We looked at the most beautiful house today. It was stunning. Could've been a model home.
It's a short sale, as many homes on the market are around here. The owners still live there, and the woman greeted us at the door. She asked us to take our shoes off.
Maybe that's how she kept those beautiful travertine floors clean. Turns out they have two kids, ages 5 and 2, and two small dogs. You'd never know it. The house was immaculate. There wasn't even a small smear of chocolate on the banister.
At some point they'd hired a professional designer, who, to the tune of about $300,000, added such gorgeous things an imported Italian glass chandelier to hang over the stairs. There were mahogany and beveled glass doors on a downstairs library, in which there was a small gas fireplace.
A custom-made glass sink was in the downstairs powder room, which had murano glass wallpaper. There was a butler's pantry off the kitchen. Apparently this is a small area where the "butler" can set the food before bringing it out to the dining room. It included a wine refrigerator and shelves to hold glassware.
Upstairs was an office with custom built-ins and four bedrooms - with a fabulous view of the mountains from the master. The closets all had storage shelves in them. It was easy to picture how much stuff we could cram in there.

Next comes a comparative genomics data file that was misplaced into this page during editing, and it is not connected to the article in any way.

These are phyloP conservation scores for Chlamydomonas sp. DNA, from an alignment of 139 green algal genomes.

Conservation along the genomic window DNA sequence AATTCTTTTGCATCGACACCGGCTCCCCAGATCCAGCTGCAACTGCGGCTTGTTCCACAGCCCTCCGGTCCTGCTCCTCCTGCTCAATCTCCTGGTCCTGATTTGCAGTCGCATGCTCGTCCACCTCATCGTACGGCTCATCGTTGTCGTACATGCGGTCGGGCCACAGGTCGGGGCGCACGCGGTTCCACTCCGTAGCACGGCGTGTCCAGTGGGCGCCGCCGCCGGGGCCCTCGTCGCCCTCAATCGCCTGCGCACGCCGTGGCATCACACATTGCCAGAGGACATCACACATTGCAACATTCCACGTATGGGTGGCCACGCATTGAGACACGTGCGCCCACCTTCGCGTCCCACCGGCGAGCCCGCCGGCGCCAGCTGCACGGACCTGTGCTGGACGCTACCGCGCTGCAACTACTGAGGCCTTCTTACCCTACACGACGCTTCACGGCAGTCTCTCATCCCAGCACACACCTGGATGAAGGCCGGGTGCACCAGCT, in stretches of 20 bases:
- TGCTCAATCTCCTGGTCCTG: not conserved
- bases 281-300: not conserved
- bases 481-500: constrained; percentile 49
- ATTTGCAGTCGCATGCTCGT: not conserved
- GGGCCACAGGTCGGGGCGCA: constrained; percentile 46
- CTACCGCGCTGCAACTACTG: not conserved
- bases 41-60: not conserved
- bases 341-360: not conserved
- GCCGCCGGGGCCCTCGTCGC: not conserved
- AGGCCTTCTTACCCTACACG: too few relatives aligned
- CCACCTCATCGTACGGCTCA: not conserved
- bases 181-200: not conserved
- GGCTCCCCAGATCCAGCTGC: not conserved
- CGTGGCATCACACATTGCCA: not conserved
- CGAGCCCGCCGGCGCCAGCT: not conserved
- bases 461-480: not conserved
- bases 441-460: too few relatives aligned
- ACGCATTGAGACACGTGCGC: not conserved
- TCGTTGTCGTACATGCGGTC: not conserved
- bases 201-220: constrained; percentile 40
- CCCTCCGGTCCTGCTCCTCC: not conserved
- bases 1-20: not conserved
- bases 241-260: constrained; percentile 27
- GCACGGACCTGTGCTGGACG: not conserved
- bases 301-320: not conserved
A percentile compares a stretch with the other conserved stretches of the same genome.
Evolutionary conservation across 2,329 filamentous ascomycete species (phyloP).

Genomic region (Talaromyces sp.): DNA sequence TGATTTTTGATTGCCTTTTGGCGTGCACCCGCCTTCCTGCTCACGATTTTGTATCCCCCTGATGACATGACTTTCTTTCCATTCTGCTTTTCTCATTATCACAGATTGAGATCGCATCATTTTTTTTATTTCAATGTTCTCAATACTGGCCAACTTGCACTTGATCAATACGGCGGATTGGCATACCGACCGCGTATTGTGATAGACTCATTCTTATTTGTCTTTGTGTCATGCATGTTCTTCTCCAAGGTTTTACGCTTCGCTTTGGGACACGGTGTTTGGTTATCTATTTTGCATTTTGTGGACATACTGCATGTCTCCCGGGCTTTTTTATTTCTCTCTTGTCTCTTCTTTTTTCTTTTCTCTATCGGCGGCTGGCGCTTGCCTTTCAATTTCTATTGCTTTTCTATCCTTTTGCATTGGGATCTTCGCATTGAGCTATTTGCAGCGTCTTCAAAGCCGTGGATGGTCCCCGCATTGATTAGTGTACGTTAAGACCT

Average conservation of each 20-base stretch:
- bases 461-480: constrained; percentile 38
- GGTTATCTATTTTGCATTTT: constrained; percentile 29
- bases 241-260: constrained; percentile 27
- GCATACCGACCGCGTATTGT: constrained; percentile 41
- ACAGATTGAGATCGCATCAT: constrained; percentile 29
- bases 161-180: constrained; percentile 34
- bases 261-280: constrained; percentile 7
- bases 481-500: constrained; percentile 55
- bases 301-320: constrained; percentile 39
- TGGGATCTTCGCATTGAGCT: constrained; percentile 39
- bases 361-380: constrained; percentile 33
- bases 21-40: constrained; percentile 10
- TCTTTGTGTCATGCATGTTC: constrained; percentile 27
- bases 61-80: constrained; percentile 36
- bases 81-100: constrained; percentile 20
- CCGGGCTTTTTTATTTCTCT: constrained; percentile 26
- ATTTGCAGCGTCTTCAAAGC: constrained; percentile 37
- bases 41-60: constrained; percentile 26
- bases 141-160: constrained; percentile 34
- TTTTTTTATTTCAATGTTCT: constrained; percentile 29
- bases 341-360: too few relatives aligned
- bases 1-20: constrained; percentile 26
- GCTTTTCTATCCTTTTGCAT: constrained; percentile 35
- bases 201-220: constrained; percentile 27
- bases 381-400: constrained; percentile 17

The only negative was the teeny backyard that was completely hardscaped. We asked her where her dogs peed, and she said at the park - which is literally a house away. This park has a basketball court, big grassy field, playground equipment and an Olympic size pool.
There are tons of kids in the neighborhood, and friends of ours live a short walk away.
I asked if the backyard was an issue with small kids, and she said it wasn't because the park was so close - and the nanny just takes the kids there.
They lived in the house for just three years. And put a ton of money into it. But now they can't pay their mortgage and have to move. Wonder if the nanny is still employed.
She said she's sad, in that it's the place they brought their daughter home from the hospital, but that they're ready to move on and hope to move out of state in a few years.
I wondered (to myself, even I'M not that nosy, if you can believe it) what the heck happened. Did one of them lose a job? Things can go wrong quickly, I guess.
While we were there, tons of people came traipsing through. I can't imagine what that must be like, watching as strangers open your closet doors and wander into your kids' rooms.
I was in fact absolutely mortified to see MY kids STANDING on the family room couches, banging on the piano in the library, and generally racing around like lunatics. It was like they'd been in a tiny cage all day and we'd just released them, but not before making them suck down a pack of pixie sticks.
The woman was totally cool with it, since she has kids, but judging by how pristine all the furniture was, I don't think she lets them dribble popsicle on the couch or use the walls as a canvas for their "artwork."
David finally took them to the park, and I chatted with the owner before she had to greet yet another family coming to look around. I felt a little like a voyeur. Even though we are interested in the house and might make an offer. There was just something depressing about the whole business, capitalizing on someone else's misfortune.
I'm sure I could get over it, though. The house is THAT awesome.
Surefooted: A Visual Definition - I’m taking the visual dictionary approach today. This is hard for me. You know how I like to talk. But I’ll look at it as a spiritual discipline. The Word ...
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